Well, Swee'pea is adjusting -- slowly -- to his new daycare centre. They assure me at the centre that his behaviour is totally normal, and that he will eventually adjust. But I can't help feeling like that "adjustment" is just crushing his spirit, forcing him to lower his expectations of the world, that when he stops crying he will just be giving up hope. It feels wrong.
His crying when I drop him off (and my crying on the way to work) casts a shadow over my day that pulls my shoulders and spirits down all day, until I can pick him up, and he cries again, but only briefly, and we go home where he eats and eats and eats the food he's used to.
Last night, I had a bubble bath and read more of Shutterbabe: Adventures in Love and War. The latest story sees the author in Romania in 1990, shortly after Ceausescu died. She and her latest lover, a young Romanian photographer who can't speak English so they speak French together, go looking for one of the country's orphanages, which her lover calls Les hopitaux des irrecuperables, or hospitals for unrecoverables.
Sometimes motherhood makes me so sensitive, raw and exposed, to the world's tragedies, especially those befalling other people's children. This book has already brought me to tears once, and the part I read last night made me weep. Hard. Between the haunting photographs of the mostly naked and emaciated children in an institution so cold it doesn't even have mattresses on the beds (they were destroyed by constant bed-wetting and never replaced), and the mental images her words evoked, and the little girl who kept calling her Mama and, finally held close, bit her breast, I had no chance. To think that people charged with caring for children could be so inhumane nearly stops my heart. I know, intellectually, that the institution I have entrusted Swee'pea's care to is nothing like the ignored and impoverished institution described in Shutterbabe; there is no comparison really. Nevertheless, it feels like there could be, but for the grace of God...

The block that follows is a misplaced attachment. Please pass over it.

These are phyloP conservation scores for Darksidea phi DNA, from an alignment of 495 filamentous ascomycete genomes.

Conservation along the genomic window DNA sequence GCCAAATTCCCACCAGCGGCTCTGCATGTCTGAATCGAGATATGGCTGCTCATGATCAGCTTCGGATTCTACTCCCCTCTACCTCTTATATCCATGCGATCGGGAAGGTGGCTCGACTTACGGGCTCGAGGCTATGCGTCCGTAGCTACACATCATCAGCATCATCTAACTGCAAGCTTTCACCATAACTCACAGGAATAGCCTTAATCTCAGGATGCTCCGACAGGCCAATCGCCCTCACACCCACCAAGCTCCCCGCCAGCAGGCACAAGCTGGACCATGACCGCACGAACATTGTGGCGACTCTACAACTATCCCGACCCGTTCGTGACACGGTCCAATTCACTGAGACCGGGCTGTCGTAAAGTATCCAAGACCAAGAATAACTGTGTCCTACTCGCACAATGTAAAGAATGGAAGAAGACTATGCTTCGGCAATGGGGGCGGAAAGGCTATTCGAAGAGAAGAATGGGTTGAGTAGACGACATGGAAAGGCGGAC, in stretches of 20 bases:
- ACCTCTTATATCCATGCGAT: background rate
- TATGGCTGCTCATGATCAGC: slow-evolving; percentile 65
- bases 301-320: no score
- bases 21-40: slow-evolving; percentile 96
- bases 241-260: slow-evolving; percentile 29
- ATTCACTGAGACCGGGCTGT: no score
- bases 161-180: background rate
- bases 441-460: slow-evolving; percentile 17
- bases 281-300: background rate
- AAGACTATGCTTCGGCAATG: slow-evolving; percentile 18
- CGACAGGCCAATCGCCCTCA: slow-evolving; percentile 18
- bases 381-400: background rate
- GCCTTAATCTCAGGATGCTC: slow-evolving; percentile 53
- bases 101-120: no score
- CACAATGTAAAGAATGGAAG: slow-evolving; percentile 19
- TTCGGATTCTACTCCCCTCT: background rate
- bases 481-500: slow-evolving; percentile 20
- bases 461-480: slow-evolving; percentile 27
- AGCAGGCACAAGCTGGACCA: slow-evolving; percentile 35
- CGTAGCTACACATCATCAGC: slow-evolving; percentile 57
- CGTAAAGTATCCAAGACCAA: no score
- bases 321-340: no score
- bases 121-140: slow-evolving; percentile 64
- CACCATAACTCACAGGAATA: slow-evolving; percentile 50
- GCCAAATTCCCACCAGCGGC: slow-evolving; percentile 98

If pictures can speak a thousand words, why do we keep writing?
"Call it the curse of the photographer. [...] most of the memories I have since becoming a photographer are four-sided and flat. When you learn to properly frame an image in the viewfinder of a camera, you start to frame and catalog everything you see, whether you photograph it or not. And suddenly, memory has the shape of a rectangle. The vastness of a forest becomes twelve trees with a rock balancing out the foreground. A person becomes a close-up of the crow's-feet around his eyes. A war becomes red blood in white snow. Sometimes I feel like my brain has become nothing more than an overstuffed spiral notebook full of negatives, printed at will in a disorganized flurry by the tiniest provocation."
At one point she freaks out, and her companion tells her to calm down, that she's "trying to understand something that is incomprehensible," a sure path to madness. It's the first time in her career as a photojournalist where shooting, hiding behind the camera, "seems like the most morally appropriate action to take."
As I read Copaken Kogan's experience at the Romanian orphanage, my tears nearly overfilling the tub, it occurred to me that words expand that flat, rectangular frame and make it three-dimensional and fluid. After Copaken Kogan exits the orphanage, having shot a crude and casual autopsy, she vomits until she dry heaves. She writes, "I look up into the sky, and it's as if I've opened the pages of a pop-up book or put on a pair of cardboard 3-D glasses. First the clouds pop out, then a bird. I see the sun and the way its rays hit the newly formed buds in the trees. I see the separate planes of the orphanage building, I see the horizon receding in proper perspective. Everything that had previously turned flat now has heft, shadow, dimension, depth. I see a broken tricycle. It's the first toy I've seen all day."
Combining words and images communicates experience in a way that neither text nor photography could do as well on its own. This book is devastating in many ways, a joy in others. I can't stop reading it; I'm invested. I must see it through to its conclusion.